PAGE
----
Amongst themselves were blessed people, the Wakan or the Shaman whose prayers had been answered by the great spirits or have been shown a sign by the spirits. The Wakan were respected in the plains for they were believed to poses unique powers such as the power to heal and that is why they were sometimes referred to as the medicine men. They were so influential in the society and were consulted by everyone before they could do something even during worship. The Shaman determined when and where to go hunting.

The plains Indians also believed that some objects possessed some spiritual powers for example the warriors shield was considered sacred and the animals painted on it were thought to protect the owner. A medicine bundle was another sacred item, it comprised of things like rocks, feathers, among other things and these things were very important to the one who possessed the sack or the bundle. This was a way to honor the spirits by having sacred bundles in their house. (Carlson, 1998)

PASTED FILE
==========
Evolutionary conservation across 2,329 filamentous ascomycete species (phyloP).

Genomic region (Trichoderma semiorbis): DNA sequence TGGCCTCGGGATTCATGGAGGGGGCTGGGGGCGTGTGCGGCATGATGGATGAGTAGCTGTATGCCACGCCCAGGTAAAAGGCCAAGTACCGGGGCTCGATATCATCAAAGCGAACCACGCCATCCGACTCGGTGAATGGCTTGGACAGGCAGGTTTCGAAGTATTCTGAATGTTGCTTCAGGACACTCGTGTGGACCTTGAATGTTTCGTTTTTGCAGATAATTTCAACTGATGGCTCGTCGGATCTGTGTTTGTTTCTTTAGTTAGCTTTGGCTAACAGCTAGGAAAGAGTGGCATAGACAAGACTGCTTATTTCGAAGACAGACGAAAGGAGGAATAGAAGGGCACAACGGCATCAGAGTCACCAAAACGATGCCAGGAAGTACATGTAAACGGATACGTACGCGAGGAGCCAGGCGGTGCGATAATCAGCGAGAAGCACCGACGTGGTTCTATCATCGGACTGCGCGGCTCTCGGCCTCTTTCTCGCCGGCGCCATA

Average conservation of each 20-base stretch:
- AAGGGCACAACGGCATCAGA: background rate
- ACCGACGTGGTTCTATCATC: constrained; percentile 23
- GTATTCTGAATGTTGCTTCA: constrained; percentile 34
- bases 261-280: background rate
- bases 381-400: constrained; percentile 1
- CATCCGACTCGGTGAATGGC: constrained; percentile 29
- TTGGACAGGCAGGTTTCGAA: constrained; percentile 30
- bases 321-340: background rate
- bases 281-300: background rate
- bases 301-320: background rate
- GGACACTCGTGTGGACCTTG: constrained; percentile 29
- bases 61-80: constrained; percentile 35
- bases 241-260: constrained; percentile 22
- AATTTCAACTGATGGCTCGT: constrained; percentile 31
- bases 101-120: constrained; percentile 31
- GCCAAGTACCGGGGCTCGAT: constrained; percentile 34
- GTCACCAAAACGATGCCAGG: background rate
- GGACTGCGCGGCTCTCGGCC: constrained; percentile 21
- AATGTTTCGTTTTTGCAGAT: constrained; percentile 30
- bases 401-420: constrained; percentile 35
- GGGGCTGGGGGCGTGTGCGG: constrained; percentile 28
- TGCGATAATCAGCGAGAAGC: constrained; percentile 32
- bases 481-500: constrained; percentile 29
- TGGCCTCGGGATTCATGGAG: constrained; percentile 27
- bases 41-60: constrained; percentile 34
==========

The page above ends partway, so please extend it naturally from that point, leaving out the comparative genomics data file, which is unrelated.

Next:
Plains Indians Intellectual level

The Indians were among the first people in the world to discover ways of preserving food which was as a result of the nature of the climate which forced them to save food for the bad long winters.

Among the preservation methods that were used are, drying of meat and grains. They planted food such as maize, pumpkins, and beans. These foodstuffs were traded among the different tribes in the plains. The nomadic group traded meat for corn with the non nomadic group. The Indians also had natural talents on the work of art which include painting, drawings, and craft. They used the craftwork to make clothes, shoes that were decorated moccasins from the animals’ hides and skins. They utilized basically everything from the animals for their own survival. They were gifted in painting especially where they used to paint their clothes, religious objects as well as on their teepees. Curving using rocks and wood by men was done to beautify their surrounding. In fact some of their works are today found in the Plains Indians museum in North America. (Carlson, 1998)

The construction of their mobile houses the tipis showed that the plains Indians were intelligent. The teepees they made from the hide and animal skins were warm during winter and cool during summer. They also decorated their tipis with religious symbols since they always believed in spirits.